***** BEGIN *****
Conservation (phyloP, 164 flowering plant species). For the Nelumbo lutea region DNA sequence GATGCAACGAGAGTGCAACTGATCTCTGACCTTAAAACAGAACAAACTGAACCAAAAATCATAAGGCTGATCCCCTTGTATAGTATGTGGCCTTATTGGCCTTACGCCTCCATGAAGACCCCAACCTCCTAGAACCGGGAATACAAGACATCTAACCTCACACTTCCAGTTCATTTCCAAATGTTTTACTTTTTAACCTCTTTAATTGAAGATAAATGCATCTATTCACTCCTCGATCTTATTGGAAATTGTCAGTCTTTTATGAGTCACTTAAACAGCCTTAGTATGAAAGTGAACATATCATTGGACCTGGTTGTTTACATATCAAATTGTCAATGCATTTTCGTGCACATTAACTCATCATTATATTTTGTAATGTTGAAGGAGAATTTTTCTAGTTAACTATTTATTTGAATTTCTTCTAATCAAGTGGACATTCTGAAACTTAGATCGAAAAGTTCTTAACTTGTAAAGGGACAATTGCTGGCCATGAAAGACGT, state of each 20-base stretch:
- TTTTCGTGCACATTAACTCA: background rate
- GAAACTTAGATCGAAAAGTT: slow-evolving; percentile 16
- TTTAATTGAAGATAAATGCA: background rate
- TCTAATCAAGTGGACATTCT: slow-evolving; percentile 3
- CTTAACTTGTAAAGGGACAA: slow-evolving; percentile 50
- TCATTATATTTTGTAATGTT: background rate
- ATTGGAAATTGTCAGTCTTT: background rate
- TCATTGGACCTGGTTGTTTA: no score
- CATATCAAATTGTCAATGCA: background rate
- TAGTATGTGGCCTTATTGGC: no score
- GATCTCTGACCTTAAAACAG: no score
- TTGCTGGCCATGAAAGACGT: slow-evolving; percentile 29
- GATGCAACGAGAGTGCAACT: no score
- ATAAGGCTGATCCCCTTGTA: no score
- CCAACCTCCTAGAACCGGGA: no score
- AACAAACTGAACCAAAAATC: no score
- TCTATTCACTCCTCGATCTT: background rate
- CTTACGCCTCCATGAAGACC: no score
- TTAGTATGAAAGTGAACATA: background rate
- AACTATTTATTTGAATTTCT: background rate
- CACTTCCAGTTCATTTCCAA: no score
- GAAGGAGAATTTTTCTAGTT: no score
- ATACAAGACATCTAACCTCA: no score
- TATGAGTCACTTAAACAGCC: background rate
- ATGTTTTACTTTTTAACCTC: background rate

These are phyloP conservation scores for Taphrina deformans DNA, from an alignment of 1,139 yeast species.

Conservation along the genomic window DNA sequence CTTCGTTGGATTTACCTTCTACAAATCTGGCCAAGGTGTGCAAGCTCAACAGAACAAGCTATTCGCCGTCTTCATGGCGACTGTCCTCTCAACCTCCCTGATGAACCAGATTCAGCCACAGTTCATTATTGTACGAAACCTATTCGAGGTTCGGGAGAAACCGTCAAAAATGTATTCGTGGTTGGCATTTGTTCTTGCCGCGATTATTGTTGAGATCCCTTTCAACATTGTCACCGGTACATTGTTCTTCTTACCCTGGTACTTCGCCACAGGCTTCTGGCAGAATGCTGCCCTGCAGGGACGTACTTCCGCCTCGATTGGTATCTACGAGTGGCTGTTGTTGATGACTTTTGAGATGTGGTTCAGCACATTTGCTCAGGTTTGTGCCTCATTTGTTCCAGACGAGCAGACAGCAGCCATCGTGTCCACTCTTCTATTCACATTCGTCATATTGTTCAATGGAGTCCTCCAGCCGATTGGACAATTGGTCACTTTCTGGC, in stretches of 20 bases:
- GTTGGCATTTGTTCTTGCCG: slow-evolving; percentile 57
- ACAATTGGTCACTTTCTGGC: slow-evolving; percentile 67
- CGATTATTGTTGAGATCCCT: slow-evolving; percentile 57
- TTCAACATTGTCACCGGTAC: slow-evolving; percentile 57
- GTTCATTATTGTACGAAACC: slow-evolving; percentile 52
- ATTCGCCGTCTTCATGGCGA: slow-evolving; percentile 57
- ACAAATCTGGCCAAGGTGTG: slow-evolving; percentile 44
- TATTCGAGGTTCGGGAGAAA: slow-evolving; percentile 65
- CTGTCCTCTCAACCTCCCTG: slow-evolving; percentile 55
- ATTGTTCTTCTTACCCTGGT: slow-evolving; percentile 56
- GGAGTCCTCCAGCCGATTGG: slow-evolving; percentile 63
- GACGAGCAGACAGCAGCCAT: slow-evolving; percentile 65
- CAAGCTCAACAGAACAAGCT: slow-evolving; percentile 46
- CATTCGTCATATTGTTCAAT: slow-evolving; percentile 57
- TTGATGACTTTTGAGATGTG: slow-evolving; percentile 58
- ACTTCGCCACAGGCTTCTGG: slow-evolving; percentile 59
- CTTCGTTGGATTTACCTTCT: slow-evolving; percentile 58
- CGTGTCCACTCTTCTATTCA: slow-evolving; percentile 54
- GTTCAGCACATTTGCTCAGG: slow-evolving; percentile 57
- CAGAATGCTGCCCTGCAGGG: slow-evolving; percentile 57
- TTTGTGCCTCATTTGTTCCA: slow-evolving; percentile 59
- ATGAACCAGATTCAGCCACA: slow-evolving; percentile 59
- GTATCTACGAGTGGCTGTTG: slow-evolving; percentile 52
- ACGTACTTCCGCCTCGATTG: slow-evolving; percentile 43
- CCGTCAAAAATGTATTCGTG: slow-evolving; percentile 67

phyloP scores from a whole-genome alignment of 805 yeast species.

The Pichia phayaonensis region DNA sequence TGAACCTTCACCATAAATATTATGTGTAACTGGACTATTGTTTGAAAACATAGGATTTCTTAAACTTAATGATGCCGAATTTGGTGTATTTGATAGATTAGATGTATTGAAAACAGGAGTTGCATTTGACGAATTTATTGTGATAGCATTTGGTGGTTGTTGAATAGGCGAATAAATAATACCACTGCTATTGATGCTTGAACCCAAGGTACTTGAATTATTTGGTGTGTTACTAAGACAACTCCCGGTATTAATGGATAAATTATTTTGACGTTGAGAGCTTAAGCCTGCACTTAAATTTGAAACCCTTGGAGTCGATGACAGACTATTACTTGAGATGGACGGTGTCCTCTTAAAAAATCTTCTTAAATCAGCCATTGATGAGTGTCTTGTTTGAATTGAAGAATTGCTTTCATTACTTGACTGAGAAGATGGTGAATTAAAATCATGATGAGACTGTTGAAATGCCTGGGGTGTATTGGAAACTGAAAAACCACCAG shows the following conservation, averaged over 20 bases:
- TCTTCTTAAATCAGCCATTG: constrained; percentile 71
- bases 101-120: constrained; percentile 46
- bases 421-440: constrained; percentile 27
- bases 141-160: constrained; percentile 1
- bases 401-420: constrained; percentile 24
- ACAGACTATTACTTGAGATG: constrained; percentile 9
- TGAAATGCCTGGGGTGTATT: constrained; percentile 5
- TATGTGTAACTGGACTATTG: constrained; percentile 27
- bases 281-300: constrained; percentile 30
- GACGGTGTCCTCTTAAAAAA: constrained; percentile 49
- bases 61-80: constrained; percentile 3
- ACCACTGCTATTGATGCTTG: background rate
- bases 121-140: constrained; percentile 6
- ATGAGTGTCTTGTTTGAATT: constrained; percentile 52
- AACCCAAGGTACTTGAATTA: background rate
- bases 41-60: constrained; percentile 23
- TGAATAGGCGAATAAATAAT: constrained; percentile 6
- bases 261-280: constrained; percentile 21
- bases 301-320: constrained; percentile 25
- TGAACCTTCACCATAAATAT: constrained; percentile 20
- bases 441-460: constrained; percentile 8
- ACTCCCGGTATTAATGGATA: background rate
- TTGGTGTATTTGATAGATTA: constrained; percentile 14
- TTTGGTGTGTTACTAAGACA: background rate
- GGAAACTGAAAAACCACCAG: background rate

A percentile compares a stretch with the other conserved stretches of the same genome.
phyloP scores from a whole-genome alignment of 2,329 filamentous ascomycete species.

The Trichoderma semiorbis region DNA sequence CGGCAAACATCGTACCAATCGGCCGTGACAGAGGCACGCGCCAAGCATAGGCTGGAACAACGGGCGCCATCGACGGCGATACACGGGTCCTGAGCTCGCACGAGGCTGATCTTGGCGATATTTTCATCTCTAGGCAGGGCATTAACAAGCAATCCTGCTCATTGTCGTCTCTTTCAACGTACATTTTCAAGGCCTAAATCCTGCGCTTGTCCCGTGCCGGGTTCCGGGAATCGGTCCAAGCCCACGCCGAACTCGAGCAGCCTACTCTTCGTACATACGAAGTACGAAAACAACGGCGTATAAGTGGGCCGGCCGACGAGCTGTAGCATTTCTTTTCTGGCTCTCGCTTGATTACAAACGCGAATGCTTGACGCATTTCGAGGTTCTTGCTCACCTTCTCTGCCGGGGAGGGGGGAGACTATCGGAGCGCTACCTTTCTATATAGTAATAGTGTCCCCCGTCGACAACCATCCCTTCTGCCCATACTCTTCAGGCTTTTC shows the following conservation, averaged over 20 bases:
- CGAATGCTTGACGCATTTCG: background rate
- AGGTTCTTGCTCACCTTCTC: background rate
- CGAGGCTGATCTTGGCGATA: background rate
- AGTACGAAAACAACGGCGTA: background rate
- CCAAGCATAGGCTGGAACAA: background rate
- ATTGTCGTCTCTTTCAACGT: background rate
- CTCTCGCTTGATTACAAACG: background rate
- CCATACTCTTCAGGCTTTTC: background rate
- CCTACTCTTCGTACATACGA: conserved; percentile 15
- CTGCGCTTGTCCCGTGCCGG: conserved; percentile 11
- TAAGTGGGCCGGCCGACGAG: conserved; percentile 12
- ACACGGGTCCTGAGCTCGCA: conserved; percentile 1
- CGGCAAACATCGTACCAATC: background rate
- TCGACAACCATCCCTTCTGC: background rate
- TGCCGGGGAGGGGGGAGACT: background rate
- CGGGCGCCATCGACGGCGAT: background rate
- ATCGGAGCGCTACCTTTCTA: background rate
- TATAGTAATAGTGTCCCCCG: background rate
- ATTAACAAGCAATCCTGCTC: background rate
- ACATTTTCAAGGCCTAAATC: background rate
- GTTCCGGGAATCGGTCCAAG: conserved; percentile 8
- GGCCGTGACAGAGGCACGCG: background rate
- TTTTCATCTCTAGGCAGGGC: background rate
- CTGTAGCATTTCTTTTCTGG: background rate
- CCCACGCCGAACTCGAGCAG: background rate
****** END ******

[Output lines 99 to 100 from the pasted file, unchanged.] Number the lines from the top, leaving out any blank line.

- CGGGCGCCATCGACGGCGAT: background rate
- ATCGGAGCGCTACCTTTCTA: background rate